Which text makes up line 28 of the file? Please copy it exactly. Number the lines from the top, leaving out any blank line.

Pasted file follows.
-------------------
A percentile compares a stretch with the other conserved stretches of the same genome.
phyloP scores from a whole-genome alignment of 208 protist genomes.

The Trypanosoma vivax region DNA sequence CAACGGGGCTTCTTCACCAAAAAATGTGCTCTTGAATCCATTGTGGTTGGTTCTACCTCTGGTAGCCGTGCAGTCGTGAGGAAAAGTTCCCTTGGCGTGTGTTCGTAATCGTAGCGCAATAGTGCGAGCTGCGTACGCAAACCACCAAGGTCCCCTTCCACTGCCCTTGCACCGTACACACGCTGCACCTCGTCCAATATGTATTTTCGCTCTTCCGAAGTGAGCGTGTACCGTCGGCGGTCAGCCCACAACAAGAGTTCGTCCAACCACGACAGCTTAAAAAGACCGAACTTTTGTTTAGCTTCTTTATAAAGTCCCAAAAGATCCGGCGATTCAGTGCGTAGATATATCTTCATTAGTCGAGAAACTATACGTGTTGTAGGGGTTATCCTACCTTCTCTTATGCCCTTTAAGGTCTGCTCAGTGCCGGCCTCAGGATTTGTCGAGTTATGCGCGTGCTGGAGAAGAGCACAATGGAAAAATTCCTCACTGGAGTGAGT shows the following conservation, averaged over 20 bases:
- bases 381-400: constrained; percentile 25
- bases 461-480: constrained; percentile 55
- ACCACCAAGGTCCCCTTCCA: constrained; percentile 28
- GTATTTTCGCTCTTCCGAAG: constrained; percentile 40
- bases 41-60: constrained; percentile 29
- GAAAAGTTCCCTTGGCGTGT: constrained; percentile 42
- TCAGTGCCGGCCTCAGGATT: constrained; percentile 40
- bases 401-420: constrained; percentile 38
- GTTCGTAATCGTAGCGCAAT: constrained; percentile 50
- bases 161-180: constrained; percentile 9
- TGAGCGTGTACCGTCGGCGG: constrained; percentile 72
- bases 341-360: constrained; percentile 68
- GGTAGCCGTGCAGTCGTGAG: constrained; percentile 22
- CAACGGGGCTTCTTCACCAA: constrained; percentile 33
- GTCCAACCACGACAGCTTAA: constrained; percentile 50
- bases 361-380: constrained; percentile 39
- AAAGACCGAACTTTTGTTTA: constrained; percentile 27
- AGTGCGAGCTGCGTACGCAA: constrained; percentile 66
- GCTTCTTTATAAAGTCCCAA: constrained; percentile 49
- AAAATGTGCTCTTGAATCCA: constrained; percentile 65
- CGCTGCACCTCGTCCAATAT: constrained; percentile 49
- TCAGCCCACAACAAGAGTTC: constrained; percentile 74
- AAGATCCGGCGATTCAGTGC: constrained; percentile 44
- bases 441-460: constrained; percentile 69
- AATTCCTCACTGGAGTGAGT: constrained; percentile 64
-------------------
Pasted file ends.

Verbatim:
- AATTCCTCACTGGAGTGAGT: constrained; percentile 64